Posts Tagged ‘employee’
Anyone who has ever had a discussion with someone who has bought products from either Apple or John Lewis will recognise the signs. The slightly fanatical stare and almost religious language, the identification with the product or service not just in terms of its efficiency or quality, but also in terms of the values it promotes. Both organisations are prime examples of successful brands, and of the ways in which organisations can become anthropomorphised in the imaginations of consumers and other stakeholders.There is no doubt that companies, driven by the incentives of the marketplace, have been in the forefront of such branding exercises. Nonetheless, organisations in other fields have also been branding themselves for years, often in unconscious but extremely powerful ways.
“Never Knowingly Undersold”.
The higher education sector is no different to other areas of the economy in this regard. The University of Oxford, for example, can boast a complex and highly effective brand, which operates around its traditions, history, reputation for academic excellence and place in the wider cultural context of the United Kingdom. Meanwhile, on the opposite end of the spectrum, the University of Sussex continues to benefit (and, in some ways, suffer) from its reputation as a left-wing and progressive institution.
With the advent of the Research Excellence Framework, many universities have been engaged in a near frenzy of offers and counter-offers to so-called ‘research stars’. The quality and quantity of research produced by higher education institutions will now dictate, in large part, the funding provided to them. As a result, salaries for the top end of the academic scale are increasing, whilst those academics who are committed to teaching or whose publication history is less than stellar find themselves near the scrapheap. Clearly, such a bidding war disadvantages smaller and poorer institutions. It is here that branding within higher education can come into its own.
The business sector has long recognised that salary is only one indicator of job satisfaction and that, indeed, it is often not the most important factor when considering both recruitment and retention of top quality employees. After a certain point, salary functions largely as an indicator of status, as well as a sign that the company values the work done by an employee. Many innovative businesses have found that a supportive working environment, non-financial ‘perks’, and an institutional value system which aligns with those of the employee, are actually significantly more important when considering retention than salary alone.
Clearly, as well as being potentially able to offer larger salaries to academic ‘stars’, the top universities in the country are also able to call upon established branding in order to persuade the best of the best to become their employees. Smaller institutions can also develop effective brands, however, which will allow them to compete in the new, research-led climate. For example, whilst the University of Oxford may well be attractive to a top academic due to both the financial security of an offered post and the intellectual excitement of becoming part of a tradition of academic excellence, such a job also has its downsides. A savvy, smaller institution may not be able to offer the tradition of Oxford, but it can provide a top academic with the opportunity to take a leading role in helping to catalyse a rise up the institutional rankings. It can, also, offer the kind of status and importance within the organisation which even the most prominent academic in Oxford is unlikely to possess.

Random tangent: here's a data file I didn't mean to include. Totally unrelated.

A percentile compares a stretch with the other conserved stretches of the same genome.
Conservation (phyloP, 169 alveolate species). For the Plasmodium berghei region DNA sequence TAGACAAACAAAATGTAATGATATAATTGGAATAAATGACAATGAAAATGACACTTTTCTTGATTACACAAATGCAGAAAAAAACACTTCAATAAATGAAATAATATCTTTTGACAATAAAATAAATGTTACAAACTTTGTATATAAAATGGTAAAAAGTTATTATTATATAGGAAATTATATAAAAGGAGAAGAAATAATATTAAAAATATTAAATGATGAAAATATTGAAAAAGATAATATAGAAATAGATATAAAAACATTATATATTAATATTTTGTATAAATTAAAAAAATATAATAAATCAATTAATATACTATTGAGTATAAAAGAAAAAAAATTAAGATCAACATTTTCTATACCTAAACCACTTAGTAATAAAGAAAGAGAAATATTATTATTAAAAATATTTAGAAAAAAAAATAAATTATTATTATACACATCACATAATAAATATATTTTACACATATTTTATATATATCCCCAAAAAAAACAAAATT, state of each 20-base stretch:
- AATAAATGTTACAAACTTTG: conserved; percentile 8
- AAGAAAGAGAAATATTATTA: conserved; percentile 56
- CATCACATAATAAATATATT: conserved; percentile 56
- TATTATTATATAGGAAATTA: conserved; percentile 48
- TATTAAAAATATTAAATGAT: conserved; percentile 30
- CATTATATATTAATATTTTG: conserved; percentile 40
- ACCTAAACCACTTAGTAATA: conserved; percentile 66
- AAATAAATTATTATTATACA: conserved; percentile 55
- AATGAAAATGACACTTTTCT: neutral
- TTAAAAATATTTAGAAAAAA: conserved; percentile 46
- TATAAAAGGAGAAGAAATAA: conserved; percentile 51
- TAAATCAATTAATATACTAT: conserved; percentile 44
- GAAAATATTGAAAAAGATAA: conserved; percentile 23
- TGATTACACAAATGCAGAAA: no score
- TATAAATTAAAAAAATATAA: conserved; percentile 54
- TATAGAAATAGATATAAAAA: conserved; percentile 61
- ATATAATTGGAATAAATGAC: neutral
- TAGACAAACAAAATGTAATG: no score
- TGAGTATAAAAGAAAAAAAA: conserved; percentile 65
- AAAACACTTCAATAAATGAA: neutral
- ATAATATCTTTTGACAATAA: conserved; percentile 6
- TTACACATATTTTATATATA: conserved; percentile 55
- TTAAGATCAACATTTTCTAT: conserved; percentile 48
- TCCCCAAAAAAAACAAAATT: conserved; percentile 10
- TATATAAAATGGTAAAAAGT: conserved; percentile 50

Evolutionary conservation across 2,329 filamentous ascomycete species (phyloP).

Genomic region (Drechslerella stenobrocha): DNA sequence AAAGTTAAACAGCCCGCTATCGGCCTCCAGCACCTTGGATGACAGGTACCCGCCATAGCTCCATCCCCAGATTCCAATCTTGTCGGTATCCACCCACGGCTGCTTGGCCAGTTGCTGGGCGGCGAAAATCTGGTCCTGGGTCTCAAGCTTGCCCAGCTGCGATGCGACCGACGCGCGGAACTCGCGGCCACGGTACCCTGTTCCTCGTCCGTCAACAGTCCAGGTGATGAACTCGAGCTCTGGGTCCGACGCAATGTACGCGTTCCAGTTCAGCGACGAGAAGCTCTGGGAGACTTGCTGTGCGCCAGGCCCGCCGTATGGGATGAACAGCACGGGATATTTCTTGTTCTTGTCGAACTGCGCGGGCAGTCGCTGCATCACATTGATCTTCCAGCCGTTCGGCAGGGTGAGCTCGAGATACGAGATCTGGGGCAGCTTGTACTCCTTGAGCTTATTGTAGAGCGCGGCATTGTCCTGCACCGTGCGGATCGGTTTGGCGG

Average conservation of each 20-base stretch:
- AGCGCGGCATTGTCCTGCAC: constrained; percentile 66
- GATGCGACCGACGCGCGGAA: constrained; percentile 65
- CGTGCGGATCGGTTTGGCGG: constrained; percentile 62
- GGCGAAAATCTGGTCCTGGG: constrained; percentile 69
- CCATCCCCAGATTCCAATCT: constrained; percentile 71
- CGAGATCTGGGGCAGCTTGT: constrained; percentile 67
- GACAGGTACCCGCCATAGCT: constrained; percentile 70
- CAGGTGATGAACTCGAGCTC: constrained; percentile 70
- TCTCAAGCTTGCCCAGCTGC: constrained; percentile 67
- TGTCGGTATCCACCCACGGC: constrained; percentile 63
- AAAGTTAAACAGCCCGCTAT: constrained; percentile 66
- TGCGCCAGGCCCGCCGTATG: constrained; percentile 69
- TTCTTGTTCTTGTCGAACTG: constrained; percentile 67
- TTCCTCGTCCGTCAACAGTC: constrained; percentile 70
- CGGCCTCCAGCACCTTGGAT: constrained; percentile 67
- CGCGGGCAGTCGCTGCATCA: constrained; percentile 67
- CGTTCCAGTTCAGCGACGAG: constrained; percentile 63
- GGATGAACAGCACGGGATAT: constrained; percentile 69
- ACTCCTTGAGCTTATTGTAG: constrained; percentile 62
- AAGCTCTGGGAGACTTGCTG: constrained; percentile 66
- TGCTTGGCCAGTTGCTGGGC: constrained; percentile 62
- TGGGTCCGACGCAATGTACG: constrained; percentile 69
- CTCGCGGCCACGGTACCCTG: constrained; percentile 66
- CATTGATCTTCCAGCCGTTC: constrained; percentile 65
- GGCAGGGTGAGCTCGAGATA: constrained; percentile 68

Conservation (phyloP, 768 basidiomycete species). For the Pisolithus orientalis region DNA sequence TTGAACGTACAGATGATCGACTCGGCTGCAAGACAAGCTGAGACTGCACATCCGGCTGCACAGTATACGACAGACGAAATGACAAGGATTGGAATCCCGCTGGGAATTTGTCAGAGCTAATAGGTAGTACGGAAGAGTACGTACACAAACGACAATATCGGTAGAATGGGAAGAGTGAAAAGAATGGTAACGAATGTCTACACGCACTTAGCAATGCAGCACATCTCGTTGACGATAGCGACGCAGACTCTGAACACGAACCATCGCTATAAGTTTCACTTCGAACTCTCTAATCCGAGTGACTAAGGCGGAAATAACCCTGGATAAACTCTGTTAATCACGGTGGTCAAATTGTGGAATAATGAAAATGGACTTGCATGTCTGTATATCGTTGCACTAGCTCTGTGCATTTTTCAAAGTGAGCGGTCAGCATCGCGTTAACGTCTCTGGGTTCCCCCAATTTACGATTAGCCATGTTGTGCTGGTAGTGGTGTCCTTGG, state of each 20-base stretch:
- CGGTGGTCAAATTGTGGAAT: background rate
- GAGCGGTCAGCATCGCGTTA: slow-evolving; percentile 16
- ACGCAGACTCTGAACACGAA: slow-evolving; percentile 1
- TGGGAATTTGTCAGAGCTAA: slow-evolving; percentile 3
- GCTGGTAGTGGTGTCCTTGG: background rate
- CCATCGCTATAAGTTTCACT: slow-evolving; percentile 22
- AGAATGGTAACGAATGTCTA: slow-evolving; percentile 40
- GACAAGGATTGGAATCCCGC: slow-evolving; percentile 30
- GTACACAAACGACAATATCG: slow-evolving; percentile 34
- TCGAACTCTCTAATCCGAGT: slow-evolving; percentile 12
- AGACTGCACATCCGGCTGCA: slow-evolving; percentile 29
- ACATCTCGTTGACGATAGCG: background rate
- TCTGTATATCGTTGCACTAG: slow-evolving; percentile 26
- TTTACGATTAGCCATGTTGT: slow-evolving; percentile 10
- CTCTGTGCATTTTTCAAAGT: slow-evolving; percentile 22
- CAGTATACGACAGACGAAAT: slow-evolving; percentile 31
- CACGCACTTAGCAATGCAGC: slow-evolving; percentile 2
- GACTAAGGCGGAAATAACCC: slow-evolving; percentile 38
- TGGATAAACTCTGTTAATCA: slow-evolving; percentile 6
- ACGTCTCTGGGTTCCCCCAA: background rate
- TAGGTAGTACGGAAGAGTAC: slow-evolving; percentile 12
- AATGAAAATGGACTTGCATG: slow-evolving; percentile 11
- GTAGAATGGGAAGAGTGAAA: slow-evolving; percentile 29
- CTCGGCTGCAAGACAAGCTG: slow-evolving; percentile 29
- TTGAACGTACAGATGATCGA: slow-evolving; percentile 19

In other words, universities need to play to their strengths when branding, and need to recognise that their brand is vital when potential academic employees make job related decisions. If an institution does not already have an established brand, no time should be lost in planning a branding strategy, and then executing it. Due to the relative cheapness of online communication channels, this does not have to be an expensive exercise. When done properly, it can form part of a positive feedback loop which rapidly alters and enhances the recruitment and retention of employee talent.
When facing the institutional Goliaths of the academic world, small higher education institutions can feel like David, overwhelmed and overmatched by organisations with more resources and more established reputations. If Apple had reacted to such a situation by simply maintaining their existing brand, it is likely that they would have gone out of business many years ago. Instead, they proactively chose to fashion their weakness into a strength, and to set themselves up as a brand which appealed to a certain type of person. Similarly, if a university does not have centuries of tradition or hordes of Nobel Prize winning alumni, it is still possible to establish a reputation for academic innovation, a friendly atmosphere, beautiful surroundings, or even excellent perks such as fantastic food and drink!